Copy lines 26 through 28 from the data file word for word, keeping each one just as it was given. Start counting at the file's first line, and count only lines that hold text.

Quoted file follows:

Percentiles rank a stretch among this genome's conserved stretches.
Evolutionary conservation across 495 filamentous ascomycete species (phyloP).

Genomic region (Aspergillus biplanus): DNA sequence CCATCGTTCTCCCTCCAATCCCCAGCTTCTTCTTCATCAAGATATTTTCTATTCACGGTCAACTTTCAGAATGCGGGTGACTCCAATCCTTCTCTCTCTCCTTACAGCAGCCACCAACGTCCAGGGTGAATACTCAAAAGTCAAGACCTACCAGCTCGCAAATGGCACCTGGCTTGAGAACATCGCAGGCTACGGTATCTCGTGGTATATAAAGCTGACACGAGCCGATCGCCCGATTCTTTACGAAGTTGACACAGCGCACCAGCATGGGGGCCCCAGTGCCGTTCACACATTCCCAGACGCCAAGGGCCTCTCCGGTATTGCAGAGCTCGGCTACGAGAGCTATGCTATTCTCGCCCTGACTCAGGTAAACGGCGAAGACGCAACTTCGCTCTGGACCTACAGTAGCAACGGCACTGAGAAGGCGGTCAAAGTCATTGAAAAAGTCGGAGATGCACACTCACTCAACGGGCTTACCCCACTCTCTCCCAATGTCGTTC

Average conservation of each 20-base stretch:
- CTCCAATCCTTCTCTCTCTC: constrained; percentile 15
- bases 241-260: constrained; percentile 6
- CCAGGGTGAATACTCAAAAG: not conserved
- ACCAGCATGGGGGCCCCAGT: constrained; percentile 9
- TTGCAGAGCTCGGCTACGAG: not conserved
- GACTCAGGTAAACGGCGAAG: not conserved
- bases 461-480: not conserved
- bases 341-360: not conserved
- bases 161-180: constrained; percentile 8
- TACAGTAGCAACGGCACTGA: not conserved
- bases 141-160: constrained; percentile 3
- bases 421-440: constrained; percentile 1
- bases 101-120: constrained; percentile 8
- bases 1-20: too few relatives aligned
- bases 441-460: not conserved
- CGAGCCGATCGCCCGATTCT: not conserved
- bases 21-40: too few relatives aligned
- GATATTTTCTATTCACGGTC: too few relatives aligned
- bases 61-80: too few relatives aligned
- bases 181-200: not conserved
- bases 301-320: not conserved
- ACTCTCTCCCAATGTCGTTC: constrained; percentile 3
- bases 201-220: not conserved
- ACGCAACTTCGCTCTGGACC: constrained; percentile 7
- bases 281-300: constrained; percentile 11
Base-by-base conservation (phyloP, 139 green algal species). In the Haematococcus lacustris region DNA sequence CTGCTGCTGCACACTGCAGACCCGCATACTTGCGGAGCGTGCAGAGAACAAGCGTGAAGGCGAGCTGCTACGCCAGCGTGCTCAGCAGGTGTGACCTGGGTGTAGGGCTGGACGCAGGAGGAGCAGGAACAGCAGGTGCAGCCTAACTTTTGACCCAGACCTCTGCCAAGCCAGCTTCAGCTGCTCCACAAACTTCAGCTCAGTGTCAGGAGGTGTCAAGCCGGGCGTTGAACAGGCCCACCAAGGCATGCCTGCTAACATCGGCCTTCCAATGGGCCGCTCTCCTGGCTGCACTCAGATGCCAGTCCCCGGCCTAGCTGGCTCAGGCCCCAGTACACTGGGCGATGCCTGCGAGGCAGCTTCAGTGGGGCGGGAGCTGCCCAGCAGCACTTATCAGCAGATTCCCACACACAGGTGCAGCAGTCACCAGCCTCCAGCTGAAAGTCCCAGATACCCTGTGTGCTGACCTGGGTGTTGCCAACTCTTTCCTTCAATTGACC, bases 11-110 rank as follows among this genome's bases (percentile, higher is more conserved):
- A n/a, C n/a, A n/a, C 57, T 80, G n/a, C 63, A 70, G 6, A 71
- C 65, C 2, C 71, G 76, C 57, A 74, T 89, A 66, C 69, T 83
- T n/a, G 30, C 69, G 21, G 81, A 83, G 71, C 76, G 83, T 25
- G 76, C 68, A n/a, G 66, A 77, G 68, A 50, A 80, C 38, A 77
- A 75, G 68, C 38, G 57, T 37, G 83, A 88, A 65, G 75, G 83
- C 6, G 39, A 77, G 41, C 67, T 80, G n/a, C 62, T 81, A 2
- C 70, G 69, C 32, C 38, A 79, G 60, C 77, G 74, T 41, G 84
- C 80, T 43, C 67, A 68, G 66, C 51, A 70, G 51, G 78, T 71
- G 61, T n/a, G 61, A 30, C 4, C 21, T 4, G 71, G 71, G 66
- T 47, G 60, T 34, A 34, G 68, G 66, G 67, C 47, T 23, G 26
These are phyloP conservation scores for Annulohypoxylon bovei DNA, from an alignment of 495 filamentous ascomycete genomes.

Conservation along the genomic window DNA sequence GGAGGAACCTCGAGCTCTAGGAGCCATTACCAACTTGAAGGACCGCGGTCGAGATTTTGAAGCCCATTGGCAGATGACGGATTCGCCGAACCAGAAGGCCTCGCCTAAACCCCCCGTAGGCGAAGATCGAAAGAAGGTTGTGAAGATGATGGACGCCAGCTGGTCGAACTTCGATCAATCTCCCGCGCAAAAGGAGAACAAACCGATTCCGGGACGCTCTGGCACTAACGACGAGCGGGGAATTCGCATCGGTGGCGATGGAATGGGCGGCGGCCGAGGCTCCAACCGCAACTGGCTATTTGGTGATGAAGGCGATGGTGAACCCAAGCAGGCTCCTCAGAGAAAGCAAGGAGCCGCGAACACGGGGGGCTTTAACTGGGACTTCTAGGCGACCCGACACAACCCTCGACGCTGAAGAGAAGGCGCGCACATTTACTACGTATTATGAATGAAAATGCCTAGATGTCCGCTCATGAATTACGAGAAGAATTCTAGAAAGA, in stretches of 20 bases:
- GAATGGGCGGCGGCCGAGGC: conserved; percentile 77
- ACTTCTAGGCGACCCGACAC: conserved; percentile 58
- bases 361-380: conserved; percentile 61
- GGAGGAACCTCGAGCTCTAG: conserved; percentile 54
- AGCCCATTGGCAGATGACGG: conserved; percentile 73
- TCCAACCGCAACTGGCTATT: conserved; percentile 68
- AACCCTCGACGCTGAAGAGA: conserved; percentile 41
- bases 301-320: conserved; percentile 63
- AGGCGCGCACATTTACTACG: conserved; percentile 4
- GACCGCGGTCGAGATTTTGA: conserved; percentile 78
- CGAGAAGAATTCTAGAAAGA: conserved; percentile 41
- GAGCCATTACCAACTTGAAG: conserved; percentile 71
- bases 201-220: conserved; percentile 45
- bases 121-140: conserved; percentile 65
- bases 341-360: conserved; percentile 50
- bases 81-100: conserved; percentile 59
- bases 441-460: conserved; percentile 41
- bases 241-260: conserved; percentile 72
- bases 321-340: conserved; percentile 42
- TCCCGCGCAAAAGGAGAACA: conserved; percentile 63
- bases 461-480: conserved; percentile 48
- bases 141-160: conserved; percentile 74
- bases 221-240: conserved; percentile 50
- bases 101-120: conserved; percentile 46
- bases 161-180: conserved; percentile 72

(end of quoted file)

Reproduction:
- ACTCTCTCCCAATGTCGTTC: constrained; percentile 3
- bases 201-220: not conserved
- ACGCAACTTCGCTCTGGACC: constrained; percentile 7